- The convergent orientation of the catalytic triad in serine proteases and cysteine proteases independently in over 20 enzyme superfamilies.
- The use of an N-terminal threonine for proteolysis.
- The existence of distinct families of carbonic anhydrase is believed to illustrate convergent evolution.
- The use of (Z)-7-dodecen-1-yl acetate as a sex pheromone by the Asian elephant (Elephas maximus) and by more than 100 species of Lepidoptera.
- The biosynthesis of plant hormones such as gibberellin and abscisic acid by different biochemical pathways in plants and fungi.
- The protein prestin that drives the cochlea amplifier and confers high auditory sensitivity in mammals, shows numerous convergent amino acid replacements in bats and dolphins, both of which have independently evolved high frequency hearing for echolocation. This same signature of convergence has also been found in other genes expressed in the mammalian cochlea
- The repeated independent evolution of nylonase in two different strains of Flavobacterium and one strain of Pseudomonas.
- The myoglobin from the abalone Sulculus diversicolor has a different structure from normal myoglobin but serves a similar function — binding oxygen reversibly. “The molecular weight of Sulculus myoglobin is 41kD, 2.5 times larger than other myoglobins.” Moreover, its amino acid sequence has no homology with other invertebrate myoglobins or with hemoglobins, but is 35% homologous with human indoleamine dioxygenase (IDO), a vertebrate tryptophan-degrading enzyme. Interestingly, it does not share similar function with IDO. “The IDO-like myoglobin is unexpectedly widely distributed among gastropodic molluscs, such as Sulculus, Nordotis, Battilus, Omphalius and Chlorostoma.”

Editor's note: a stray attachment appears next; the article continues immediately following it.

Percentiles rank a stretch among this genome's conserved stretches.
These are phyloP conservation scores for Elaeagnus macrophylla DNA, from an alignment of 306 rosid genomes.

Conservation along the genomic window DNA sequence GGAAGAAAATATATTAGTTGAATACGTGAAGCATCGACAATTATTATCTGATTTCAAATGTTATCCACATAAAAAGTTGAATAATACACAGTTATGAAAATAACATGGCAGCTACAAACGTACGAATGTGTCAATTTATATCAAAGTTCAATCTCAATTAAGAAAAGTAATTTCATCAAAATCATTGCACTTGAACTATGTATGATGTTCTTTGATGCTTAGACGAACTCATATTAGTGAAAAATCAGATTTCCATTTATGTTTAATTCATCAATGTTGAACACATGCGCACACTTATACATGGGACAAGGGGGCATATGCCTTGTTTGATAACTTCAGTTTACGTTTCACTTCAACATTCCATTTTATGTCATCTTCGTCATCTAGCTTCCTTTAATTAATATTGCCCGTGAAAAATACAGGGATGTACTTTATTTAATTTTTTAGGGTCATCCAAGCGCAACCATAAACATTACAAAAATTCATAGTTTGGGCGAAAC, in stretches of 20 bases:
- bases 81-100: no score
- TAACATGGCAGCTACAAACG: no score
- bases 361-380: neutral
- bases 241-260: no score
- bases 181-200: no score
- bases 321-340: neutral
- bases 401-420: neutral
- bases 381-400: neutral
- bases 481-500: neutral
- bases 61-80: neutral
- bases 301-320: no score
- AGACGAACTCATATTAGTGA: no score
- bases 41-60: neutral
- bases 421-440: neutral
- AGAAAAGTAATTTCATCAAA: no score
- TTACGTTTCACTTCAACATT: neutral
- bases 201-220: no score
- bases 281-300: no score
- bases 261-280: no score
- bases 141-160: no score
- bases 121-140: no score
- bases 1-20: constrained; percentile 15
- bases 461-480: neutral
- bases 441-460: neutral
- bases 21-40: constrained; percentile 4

- The hemocyanin from arthropods and molluscs evolved from different ancestors, tyrosinase and insect storage proteins, respectively. They have different molecular weight and structure. However, the proteins both use copper binding sites to transport oxygen.
- The hexokinase, ribokinase, and galactokinase families of sugar kinases have similar enzymatic functions of sugar phosphorylation, but they evolved from three distinct nonhomologous families since they all have distinct three-dimensional folding and their conserved sequence patterns are strikingly different.
- Hemoglobins in jawed vertebrates and jawless fish evolved independently. The oxygen-binding hemoglobins of jawless fish evolved from an ancestor of cytoglobin which has no oxygen transport function and is expressed in fibroblast cells.
- Toxic agent, serine protease BLTX, in the venom produced by two distinct species, the North American short-tailed shrew Blarina brevicauda and the Mexican beaded lizard, undergo convergent evolution. Although their structures are similar, it turns out that they increased the enzyme activity and toxicity through different way of structure changes. These changes are not found in the other non-venomous reptiles or mammals.